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Wednesday, September 29, 2010

Questionable Art Now Subject to City Council Approval and $175 Special Permit!



Wow! Where to begin? You all have read my initial post on this topic, and if you have not, you need to...  just to see how ridiculous it is that we even need to be here talking about this in the first place. The poor Lynn Restaurant Association was forced to make a public statement in support of this ordinance all because Phelan basically slammed them in the press.

Tonight, was just the beginning of a new voice at City Hall. I'm sure it's a voice we may be seeing in the courts sometime soon. Fighting the very ordinance that was just put in place at City Hall.

It's the voice of the artist.

It's a voice that was heard....somewhat. It just wasn't understood.

It's a voice that spoke in favor of the ordinance (restrict location, time of operations, and other aspects of adult business in Lynn) but wanted an amendment to exempt the arts. They didn't get it.

This was made evident by their questions to the city's lawyer after the public hearing.

I'm beginning to see how the public hearing setup works. Let people speak in favor or against (no neutral stances or questions), then let the councilors ask questions that show that they don't get what the public just said, don't allow any public followup, then vote. Not good.

Several questions came from the city council to the city solicitor.

When Phelan asked the city solicitor if historical books of art with pictures from artists like Michelangelo were in a bookstore, would those be considered adult entertainment? The answer was no.  My follow up would have been, "Where is the cutoff historically?" Can I have a bookstore where 11% of the books are modern art books with nudes?  Do you know any other artists except Michelangelo?

The solicitor's response was also quite disturbing. Something to the effect of .... if 90% of your bookstore was Shakespeare or Hamlet or Shakespeare, (Yes, he could only come up with one author and one play by the same author as a list of examples), then you are OK.  Well that's a very well defined line. Thanks for the clarification.

While I reserve the right to be mad at Crighton for not being tougher with his colleagues and making the arts an all out exemption, he did get the fee for the special permit reduced from $2500 to $175. That makes producing Equus a little bit less cost prohibitive. If I produce Frankie and Johnny at the Clair de Lune, I'll just have the actors face the back wall the whole time and put some sort of censor circle over their buttocks so I don't have to go to City Hall to explain the artistic integrity of the piece.

It's still up to City Hall to decide whether or not you get to produce the artistic expression, but at least there's the option, if you're willing to pay for it.

They certainly stopped strip clubs tonight. They also put a pastie on the art scene Downtown. I say, we do everything in our power, to rip that thing off!!! They won't enforce this anyway!

And let us all remember, that we NEVER had this problem to begin with in Lynn, MA.

Pointless... 

-Corey

4 comments:

  1. blip.tv was having issues this morning so I was unable to post the council video, even though it uploaded and converted just fine. Hopefully, I'll be able to post it sometime late this afternoon.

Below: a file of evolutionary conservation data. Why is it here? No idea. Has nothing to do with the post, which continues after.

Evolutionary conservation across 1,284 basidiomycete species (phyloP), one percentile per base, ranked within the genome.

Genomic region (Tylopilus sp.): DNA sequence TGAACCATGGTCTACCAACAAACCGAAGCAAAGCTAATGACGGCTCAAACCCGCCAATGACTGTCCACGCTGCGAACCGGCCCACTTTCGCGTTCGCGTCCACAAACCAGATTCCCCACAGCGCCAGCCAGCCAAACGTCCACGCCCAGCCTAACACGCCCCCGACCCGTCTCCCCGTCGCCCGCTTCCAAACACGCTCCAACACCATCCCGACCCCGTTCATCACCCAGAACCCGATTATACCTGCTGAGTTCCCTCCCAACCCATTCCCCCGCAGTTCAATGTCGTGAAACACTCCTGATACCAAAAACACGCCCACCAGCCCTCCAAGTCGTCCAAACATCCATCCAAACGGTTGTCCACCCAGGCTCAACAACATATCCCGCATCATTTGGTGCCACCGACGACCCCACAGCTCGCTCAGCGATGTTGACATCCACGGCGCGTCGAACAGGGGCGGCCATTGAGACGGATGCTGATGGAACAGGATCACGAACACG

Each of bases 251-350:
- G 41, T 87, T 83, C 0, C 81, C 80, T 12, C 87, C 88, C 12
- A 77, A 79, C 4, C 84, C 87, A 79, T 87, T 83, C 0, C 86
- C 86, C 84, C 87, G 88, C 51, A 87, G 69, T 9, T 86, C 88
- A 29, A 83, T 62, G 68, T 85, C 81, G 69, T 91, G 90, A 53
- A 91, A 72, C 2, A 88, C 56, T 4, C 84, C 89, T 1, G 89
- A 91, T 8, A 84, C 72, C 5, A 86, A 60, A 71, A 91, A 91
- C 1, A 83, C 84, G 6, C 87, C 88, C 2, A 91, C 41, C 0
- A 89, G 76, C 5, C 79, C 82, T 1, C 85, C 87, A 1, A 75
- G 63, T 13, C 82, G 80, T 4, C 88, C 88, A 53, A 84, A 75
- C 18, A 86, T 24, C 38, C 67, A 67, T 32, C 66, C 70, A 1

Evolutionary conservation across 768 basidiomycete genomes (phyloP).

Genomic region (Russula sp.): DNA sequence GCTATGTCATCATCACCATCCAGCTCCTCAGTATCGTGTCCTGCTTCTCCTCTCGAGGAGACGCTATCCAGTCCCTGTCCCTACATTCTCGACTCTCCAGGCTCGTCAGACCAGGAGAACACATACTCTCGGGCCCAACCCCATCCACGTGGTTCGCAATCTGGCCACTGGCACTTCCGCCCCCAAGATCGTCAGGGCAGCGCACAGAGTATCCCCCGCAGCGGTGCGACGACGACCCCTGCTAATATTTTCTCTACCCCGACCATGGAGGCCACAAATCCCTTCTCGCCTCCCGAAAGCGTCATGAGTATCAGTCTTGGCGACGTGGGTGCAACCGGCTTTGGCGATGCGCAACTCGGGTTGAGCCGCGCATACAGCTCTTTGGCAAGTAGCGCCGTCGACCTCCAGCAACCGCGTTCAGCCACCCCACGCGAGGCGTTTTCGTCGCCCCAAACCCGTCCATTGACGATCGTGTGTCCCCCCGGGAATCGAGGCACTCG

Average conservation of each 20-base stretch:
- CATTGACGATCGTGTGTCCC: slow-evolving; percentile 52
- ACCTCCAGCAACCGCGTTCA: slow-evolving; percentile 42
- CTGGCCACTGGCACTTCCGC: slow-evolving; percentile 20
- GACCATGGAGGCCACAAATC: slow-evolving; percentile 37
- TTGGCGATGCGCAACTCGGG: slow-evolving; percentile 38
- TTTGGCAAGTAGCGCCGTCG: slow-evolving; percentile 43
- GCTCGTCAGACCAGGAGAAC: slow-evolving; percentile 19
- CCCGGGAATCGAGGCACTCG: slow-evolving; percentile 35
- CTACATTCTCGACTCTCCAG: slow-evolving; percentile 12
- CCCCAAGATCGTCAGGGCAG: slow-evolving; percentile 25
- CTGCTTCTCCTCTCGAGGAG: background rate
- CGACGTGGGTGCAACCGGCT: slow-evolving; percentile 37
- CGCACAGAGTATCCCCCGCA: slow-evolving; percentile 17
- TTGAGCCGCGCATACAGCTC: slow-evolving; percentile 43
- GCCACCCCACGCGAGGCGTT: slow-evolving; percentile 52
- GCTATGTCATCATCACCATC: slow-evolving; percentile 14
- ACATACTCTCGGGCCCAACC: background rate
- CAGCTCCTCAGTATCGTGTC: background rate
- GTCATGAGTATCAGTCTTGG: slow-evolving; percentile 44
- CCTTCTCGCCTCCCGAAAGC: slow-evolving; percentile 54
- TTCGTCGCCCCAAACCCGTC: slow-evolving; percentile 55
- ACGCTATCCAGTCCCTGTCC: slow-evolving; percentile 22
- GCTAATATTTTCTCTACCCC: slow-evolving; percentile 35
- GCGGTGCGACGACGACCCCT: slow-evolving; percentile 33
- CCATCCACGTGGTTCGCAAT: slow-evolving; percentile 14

What happened last night is both disturbing and kind of embarrassing, given the naivety under which it happened. And I wonder what would have happened had Councilor Cahill been present. He's usually a little more in touch with where laws and reality intersect.

    And I also share your frustration with the process. In the smaller towns I covered in the past, residents were not forced to divide themselves into two camps on an issue, the For's following the Against's. They were allowed to speak in any order, and in shades of gray.

    It's also frustrating when our councilors do not fully realize the nuances of what people saying. One doesn't need a background in the arts to have enough understanding of the concerns being raised. Besides, a background in American history and law ought to have been enough. From under which rocks did they crawl?

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  2. Yeah I was upset to see Cahill not there as well. He would have added some logic and helped Crighton with the good fight.

    Lucky for us, these things seem to go on the books and remained ignored. No doubt it would be dusted off if a strip club came to town, but I doubt they even know what Equus is, never mind that there is nudity in it. Most of them are never present at Downtown events. I don't think I've ever seen Phelan Downtown and at the premiere Downtown event, Meet Me Downtown, I only noticed Crighton in attendance.

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  3. I understand it isn't likely to be enforced, but that doesn't comfort me. Just the fact that something like this will sit on the books in some city within the United States is disturbing enough. Can you imagine the License Commission, which meets just once a month, trying to wade through this if it should ever come up? At least Hair and Equus have an established history. New works won't have a leg to stand on. And if it ever came down to it, the ACLU would probably provide a lawyer for free.

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  4. What's even more disturbing is that the city's "lawyers" don't seem to know some very basic things about the law. How else do you explain these crazy ordinances even making it to public hearing? According to the Item, one of them seems to think MacBeth is an author!

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